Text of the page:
Right, I know better than to delete the dll files, thanks. Problem is, if I block them even temporarily, I have to restart the application (firewall, email client, etc) only to have the injection attempt interrupt once again. I don’t see the use of this feature if I can’t block the injection attempt and have the targeted app remain functional.

Given the above paragraph, I think its much more than “the rule of thumb” to allow injections because realistically, we aren’t given an acceptable alternative. It seems to me, there is no good reason one application should covertly inject code into another application. It’s certainly understandable if it has been specifically called upon to do so, such as Acrobat in a browser to read an online pdf, for example, but not of it’s own accord and without user initiated cause. I’ve never liked the idea of software phoning home and this just seems to me a way to do that covertly.

Maybe it would help if I explained an instance which is recurring…
I like the functionality of Directory Opus. To me, it is far superior to Windows Explorer and vastly more convenient. Anyhow, I can see no reason why this software would need access to the Internet by injecting its Dynamic Link Library into my browser & email client, and yet it relentlessly tries to do exactly that. I may be paranoid but I don’t want software designed to navigate through every file on my hard drive, covertly accessing the Internet.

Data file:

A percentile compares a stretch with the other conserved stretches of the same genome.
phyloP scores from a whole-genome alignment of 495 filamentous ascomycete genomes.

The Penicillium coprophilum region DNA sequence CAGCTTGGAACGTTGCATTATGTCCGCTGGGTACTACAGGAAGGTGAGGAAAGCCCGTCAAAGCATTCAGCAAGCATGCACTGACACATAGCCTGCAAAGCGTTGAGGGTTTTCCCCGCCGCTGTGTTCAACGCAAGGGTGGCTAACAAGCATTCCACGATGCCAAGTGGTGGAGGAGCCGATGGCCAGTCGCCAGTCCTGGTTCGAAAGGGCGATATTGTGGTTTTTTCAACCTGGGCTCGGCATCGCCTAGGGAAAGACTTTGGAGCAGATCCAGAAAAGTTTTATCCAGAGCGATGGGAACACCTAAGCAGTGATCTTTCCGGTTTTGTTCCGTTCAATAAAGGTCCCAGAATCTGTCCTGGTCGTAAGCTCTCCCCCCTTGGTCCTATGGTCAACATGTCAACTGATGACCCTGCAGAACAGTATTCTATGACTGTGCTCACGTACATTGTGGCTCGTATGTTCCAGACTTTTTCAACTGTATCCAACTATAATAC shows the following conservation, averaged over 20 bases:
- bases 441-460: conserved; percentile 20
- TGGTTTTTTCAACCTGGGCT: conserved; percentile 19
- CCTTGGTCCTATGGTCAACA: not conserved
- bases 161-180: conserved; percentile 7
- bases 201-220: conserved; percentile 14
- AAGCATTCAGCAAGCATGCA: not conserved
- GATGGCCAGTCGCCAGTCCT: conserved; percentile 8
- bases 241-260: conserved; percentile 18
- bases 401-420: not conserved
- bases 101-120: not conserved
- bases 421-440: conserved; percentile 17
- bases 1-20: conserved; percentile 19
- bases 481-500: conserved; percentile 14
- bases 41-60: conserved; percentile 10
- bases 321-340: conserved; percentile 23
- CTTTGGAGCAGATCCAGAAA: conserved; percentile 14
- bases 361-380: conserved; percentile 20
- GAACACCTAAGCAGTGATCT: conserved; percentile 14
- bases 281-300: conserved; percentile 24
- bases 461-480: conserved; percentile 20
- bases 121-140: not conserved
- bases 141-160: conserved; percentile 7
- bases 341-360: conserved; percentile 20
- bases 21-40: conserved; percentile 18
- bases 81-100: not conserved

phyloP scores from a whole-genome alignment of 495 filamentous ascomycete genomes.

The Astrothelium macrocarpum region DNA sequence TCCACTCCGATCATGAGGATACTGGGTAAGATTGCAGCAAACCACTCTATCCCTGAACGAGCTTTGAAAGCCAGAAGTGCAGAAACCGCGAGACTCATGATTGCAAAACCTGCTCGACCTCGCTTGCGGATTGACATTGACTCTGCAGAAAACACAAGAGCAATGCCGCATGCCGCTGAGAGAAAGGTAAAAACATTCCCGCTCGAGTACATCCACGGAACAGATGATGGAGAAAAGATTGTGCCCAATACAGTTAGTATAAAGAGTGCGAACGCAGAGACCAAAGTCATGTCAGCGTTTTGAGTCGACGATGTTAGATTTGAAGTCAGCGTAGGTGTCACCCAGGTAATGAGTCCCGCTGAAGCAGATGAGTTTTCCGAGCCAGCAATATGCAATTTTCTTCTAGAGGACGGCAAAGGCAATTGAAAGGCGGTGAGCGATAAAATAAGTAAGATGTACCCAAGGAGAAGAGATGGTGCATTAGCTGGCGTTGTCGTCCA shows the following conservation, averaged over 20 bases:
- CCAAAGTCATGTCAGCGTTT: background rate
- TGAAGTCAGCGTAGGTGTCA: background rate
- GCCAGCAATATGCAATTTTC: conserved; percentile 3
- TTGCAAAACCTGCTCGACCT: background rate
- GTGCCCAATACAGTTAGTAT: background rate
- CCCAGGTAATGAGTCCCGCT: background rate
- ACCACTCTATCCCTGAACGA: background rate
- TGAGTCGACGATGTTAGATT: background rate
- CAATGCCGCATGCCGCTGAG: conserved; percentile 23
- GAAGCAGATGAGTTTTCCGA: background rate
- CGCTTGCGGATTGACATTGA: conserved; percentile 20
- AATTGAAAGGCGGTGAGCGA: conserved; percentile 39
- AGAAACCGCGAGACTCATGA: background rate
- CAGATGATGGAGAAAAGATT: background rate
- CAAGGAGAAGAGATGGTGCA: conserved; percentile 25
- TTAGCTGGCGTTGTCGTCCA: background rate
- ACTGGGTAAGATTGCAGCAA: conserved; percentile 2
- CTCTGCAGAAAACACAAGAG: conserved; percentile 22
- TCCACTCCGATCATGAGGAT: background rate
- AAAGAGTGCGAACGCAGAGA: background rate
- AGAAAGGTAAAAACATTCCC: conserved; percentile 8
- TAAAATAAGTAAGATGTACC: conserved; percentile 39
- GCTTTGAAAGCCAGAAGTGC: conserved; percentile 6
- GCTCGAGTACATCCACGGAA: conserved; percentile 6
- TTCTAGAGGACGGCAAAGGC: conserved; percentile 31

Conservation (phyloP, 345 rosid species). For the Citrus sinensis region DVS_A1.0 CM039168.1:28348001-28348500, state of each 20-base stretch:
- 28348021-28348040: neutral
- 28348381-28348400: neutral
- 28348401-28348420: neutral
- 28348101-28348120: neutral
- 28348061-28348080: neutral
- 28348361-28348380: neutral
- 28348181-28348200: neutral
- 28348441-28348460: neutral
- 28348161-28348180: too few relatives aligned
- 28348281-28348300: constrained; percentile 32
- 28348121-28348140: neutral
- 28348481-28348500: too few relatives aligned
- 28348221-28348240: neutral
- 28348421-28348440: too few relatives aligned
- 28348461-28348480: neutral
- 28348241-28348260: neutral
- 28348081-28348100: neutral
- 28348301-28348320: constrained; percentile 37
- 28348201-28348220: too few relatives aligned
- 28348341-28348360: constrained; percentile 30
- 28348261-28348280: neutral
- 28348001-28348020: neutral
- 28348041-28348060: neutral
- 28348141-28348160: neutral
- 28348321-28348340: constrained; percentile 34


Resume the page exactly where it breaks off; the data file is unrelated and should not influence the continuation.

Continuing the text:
I just want to be able to permanently block the injection attempts and still retain full functionality of the targeted apps. Why isn’t this possible? And will it be made possible any time soon?


V3 of what? CFP current release version is, and teh BETA of CFP V3 isn’t due until April 16th.

Re. Directory Opus injecting dll’s into other apps, I believe it is doing this to replace the standard file handlers supplied with Windows. Yes, it’s a very, very good application (and has been since it’s earliest days on the Amiga) but it can be a bit intrusive.

Unfortunately, I don’t know of any way in CFP to tell it to allow a particular application to inject DLL’s but warn for all other instances of this occuring. You may jusy have to tolerate Dir Opus’s injections, if you feel the application is good enough to warrant that.

Hope this helps,
Ewen :slight_smile:

Comodo Certified Database 3.0?

Yep, I guess I only glanced and grabbed the 1st number I saw. I mistook the Certified Applications Database Version for the actual CF Pro version number,

I am now able to prevent the Directory Opus injections by disabling the “Double-click desktop opens a lister” feature, and the “Replace Explorer…” feature. I have a couple members of the Directory Opus forum to thank for specifically identifying the cause.

This isn’t exactly what I was asking about, but I take your meaning.

Still wish injections could be blocked without losing the Internet functionality of the targeted application. I wonder if CFP only detects the injection after it is implemented and it recognizes the targeted app has changed… I guess that might explain why the application HAS to lose functionality until shutdown & restarted.

Anyway, thanks for the help.